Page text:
Some 7 or 8 months ago, I visited Autism Speaks at its New York headquarters and had the opportunity to talk to many of its officers including Angela Timashenka its President and CEO. Among the many people there I was impressed by Andy Shih, Autism Speaks’ global ambassador and expert on Public Health. I have known Andy ever since one of our initial National Alliance for Autism Research (NAAR) meetings in the 1990’s and get to see him annually at the International Meeting for Autism Research (IMFAR).
My visit to Autism Speaks was extremely disappointing. Besides Andy, who was only visiting the headquarters before partaking in one of his frequent international travels, there was nobody knowledgeable in regards to any of the many different facets of autism. I was particularly unimpressed with Angela Timashenka who, after being at the helm of the organization for over a year, had never apparently taken time to read on the subject. It was my sad impression that her position there had to do with finances. She was, or is, primarily in-charge of fundraising. On my way to her office I found an erase board of financial goals and activities, none of which targeted patients’ needs. The thought crossed my mind that from the moment of her appointment, decisions at Autism Speaks had been guided by financial reasons and approval ratings, with little consideration for patient’s needs or research.
Several months after my visit, Autism Speaks announced it was redefining its initiatives and dropping the words “cure” and “research” from their mission/vision statement. In essence, Autism Speaks betrayed its base of constituents, those people who believe that autism is a medical condition in need of research, treatment, and who hope for a cure. It also betrayed the original organizations (NAAR and CAN) that joined together with Autism Speaks in order to sponsor, in an unified fashion, research and possible treatments. Finally, it betrayed the founding fathers of each of those organizations, tossing aside their beliefs as non-consequential or worthless relics of more primitive times.
My conversation with Angela veered in many different directions. However, it seemed to me surreal, at the time, that given my own interests she never posed a question regarding science. Well, she did pose one, “How is autism related to the Zika virus?” Sometime before our meeting several researchers had published on the possible rise of mental illness due to exposure to the Zika virus during gestation. In doing so, some of them conflated autism and schizophrenia, as well as extrapolated ideas on brain damage that have never been observed in postmortem or neuroimaging studies of autism. In my conversation, it was quite clear that talking to Ms. Timashenka about things such as “microcephaly” was futile as she was going through the motions of asking questions but lacked the intent of learning anything new. Our conversation ended as Ms. Timashenka started talking about Katie Wright (daughter of Bob and Suzanne Wright and founders of Autism Speaks), and I cut her short. Ms. Wright is the mother of Christian, an autistic child who lives in the severely affected side of the spectrum. Katie has learned about the condition from personal experience while Ms. Timashenka lacked in this understanding, and I would even say, in empathy.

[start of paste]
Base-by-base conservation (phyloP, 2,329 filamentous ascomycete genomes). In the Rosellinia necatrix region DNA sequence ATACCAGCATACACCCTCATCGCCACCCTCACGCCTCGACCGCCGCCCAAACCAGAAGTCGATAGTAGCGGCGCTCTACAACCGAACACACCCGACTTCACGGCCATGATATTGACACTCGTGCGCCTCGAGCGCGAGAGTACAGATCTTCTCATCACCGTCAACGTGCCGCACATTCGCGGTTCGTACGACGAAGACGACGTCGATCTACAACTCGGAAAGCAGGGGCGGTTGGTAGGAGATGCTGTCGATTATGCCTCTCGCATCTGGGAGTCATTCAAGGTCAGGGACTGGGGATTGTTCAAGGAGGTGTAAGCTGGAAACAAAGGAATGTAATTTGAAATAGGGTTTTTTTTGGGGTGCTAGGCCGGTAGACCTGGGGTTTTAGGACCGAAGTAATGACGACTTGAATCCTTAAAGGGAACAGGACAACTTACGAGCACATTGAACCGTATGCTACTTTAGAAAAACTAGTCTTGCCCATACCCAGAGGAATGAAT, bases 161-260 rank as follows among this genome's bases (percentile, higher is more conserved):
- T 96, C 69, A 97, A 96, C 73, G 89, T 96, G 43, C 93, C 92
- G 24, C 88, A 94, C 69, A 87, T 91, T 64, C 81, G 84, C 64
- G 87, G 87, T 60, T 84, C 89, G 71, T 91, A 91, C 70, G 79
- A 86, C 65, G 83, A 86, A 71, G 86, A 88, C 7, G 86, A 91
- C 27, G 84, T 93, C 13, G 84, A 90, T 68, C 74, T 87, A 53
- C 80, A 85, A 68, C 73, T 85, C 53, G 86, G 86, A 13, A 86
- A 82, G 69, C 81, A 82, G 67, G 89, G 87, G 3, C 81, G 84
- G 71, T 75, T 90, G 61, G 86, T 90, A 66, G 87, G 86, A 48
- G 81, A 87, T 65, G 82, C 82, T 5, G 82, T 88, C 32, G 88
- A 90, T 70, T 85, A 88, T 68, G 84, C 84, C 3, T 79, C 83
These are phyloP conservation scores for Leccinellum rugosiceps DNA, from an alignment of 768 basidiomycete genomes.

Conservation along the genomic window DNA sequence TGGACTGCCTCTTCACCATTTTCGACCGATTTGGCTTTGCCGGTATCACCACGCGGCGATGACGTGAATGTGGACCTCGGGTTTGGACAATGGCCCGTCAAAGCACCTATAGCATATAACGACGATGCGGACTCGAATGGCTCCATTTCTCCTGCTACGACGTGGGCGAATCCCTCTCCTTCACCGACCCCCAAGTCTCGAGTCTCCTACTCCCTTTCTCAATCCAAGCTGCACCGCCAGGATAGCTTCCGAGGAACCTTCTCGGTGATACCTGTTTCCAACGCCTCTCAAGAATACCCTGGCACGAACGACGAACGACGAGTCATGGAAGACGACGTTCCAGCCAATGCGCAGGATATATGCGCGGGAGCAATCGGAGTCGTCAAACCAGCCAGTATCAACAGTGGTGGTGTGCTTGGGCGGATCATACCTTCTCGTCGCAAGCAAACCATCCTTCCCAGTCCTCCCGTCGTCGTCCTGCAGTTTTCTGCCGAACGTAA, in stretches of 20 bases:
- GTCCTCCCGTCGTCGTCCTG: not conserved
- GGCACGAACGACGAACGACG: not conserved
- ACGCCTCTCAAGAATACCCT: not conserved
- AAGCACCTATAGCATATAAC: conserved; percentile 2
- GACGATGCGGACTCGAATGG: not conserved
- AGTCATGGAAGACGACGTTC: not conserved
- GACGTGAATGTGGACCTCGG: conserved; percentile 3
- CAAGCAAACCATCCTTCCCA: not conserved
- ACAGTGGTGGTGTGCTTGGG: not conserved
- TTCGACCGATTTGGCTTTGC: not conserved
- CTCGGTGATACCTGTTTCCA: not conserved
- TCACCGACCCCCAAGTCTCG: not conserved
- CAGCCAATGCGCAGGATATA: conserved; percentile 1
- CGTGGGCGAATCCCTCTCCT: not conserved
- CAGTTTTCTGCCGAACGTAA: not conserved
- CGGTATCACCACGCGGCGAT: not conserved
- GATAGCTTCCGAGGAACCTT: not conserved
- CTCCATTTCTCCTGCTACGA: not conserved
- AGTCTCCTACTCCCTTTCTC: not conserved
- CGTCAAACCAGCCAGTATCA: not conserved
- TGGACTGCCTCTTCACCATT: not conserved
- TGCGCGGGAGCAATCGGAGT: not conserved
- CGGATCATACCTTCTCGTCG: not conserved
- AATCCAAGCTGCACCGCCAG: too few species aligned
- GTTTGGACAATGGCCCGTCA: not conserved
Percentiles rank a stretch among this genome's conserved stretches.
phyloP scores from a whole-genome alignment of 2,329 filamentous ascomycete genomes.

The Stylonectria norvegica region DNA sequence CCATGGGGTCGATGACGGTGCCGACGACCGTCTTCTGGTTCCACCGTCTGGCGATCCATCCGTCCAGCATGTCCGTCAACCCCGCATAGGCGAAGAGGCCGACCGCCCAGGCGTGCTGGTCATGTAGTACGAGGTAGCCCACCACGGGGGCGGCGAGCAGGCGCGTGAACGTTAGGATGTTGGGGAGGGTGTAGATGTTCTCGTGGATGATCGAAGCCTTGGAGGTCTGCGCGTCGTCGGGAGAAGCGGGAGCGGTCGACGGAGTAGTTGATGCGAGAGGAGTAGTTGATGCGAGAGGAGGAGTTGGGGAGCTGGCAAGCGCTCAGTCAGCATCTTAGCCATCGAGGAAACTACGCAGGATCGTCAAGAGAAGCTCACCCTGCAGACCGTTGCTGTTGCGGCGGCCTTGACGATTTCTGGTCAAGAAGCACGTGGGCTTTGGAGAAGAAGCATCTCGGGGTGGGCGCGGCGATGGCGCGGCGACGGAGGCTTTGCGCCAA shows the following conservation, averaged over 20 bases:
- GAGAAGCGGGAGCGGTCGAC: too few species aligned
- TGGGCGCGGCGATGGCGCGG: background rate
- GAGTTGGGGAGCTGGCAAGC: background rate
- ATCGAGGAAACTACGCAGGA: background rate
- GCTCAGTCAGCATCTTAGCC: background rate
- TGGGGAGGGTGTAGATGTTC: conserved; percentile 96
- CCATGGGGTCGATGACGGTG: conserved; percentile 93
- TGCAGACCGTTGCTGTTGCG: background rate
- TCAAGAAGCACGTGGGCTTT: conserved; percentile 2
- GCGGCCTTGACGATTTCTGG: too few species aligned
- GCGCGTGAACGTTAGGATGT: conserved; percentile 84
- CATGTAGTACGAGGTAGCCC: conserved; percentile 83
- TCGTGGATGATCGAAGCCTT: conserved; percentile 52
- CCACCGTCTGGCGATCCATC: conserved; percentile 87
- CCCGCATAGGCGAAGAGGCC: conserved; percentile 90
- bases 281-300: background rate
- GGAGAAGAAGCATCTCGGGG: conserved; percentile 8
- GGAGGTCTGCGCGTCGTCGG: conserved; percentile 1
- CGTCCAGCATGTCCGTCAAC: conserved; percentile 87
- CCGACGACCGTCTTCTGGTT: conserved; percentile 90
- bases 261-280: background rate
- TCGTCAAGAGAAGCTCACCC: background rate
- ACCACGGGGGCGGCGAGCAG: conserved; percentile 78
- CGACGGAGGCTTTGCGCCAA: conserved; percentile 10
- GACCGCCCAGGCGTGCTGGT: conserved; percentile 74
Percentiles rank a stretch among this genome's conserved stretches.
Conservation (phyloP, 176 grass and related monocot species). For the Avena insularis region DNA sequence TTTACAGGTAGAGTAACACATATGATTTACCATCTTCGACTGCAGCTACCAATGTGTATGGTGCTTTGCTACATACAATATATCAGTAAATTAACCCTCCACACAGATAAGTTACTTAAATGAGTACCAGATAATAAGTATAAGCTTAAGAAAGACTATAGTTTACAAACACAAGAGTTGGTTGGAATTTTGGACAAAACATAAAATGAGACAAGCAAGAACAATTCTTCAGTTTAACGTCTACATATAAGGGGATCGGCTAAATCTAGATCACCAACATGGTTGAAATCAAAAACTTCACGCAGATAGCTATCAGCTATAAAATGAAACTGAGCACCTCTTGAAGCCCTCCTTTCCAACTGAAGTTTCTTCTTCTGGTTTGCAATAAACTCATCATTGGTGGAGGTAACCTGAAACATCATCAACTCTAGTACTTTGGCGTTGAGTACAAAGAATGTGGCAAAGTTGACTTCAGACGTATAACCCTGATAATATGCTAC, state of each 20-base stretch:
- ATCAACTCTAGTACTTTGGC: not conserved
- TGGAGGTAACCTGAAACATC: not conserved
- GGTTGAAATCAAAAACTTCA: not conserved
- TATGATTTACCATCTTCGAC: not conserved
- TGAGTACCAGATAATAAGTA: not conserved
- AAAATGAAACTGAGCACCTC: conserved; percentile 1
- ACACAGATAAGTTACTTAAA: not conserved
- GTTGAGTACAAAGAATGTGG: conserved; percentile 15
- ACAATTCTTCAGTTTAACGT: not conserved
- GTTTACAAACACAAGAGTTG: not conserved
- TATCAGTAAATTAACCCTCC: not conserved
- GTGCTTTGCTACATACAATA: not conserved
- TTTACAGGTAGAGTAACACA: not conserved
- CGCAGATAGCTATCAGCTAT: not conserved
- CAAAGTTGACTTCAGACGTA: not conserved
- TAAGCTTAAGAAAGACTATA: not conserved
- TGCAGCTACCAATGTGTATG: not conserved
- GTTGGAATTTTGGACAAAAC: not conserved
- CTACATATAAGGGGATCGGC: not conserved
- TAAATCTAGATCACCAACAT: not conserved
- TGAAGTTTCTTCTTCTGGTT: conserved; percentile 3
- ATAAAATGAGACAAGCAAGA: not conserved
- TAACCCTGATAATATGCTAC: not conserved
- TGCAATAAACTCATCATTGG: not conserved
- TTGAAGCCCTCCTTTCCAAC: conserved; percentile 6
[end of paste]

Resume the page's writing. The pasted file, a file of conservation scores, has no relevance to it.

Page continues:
I do not support Autism Speaks and, if the reader shares my values, neither should they. I support research and hard data from genetics, neuropathology, etc. indicating that autism is a medical condition. I readily acknowledge the plight of those at the more severe end of the spectrum and appreciate why they believe there is a need for treatment. I hope that Autism Speaks changes its direction, otherwise there will be a need for another organization to represent the core constituents that Autism Speaks has betrayed. Maybe a new organization would see money primarily directed to constructive aims, instead of paying for its huge overhead.